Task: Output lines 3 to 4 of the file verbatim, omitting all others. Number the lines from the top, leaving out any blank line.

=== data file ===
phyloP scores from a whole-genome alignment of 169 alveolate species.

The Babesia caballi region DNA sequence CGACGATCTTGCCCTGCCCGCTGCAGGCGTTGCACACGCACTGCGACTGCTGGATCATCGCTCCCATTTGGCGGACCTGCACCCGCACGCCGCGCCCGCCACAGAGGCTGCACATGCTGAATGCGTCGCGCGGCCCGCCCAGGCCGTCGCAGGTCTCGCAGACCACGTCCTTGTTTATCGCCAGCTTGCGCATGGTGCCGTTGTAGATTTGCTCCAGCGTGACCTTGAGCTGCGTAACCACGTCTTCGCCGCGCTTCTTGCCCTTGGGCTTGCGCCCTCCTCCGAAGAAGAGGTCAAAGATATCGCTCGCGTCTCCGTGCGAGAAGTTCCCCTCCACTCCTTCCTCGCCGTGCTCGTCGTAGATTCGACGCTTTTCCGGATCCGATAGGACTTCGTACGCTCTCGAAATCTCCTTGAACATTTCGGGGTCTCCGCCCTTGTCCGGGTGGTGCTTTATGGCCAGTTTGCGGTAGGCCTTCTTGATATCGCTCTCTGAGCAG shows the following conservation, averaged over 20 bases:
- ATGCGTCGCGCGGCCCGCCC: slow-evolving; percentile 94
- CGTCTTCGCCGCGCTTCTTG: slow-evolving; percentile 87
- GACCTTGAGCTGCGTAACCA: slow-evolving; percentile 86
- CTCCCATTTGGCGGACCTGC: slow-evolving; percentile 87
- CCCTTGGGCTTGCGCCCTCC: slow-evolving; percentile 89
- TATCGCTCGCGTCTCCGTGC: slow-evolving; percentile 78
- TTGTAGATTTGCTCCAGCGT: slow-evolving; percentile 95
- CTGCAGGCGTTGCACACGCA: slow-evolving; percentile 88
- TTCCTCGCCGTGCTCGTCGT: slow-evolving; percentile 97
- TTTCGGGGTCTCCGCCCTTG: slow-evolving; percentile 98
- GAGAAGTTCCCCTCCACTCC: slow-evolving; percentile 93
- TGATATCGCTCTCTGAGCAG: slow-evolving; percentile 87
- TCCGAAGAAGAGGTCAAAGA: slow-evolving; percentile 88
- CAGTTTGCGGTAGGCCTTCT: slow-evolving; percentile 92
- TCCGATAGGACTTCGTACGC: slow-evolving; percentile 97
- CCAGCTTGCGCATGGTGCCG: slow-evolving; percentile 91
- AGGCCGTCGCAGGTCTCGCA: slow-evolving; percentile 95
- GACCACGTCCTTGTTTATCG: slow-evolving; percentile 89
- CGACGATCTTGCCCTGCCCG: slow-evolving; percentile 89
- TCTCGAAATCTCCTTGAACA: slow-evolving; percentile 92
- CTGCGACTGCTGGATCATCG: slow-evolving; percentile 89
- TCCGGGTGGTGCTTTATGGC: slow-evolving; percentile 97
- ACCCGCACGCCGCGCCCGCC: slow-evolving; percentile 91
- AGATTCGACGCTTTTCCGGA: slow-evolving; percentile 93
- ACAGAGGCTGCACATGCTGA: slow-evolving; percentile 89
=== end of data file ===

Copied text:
- ATGCGTCGCGCGGCCCGCCC: slow-evolving; percentile 94
- CGTCTTCGCCGCGCTTCTTG: slow-evolving; percentile 87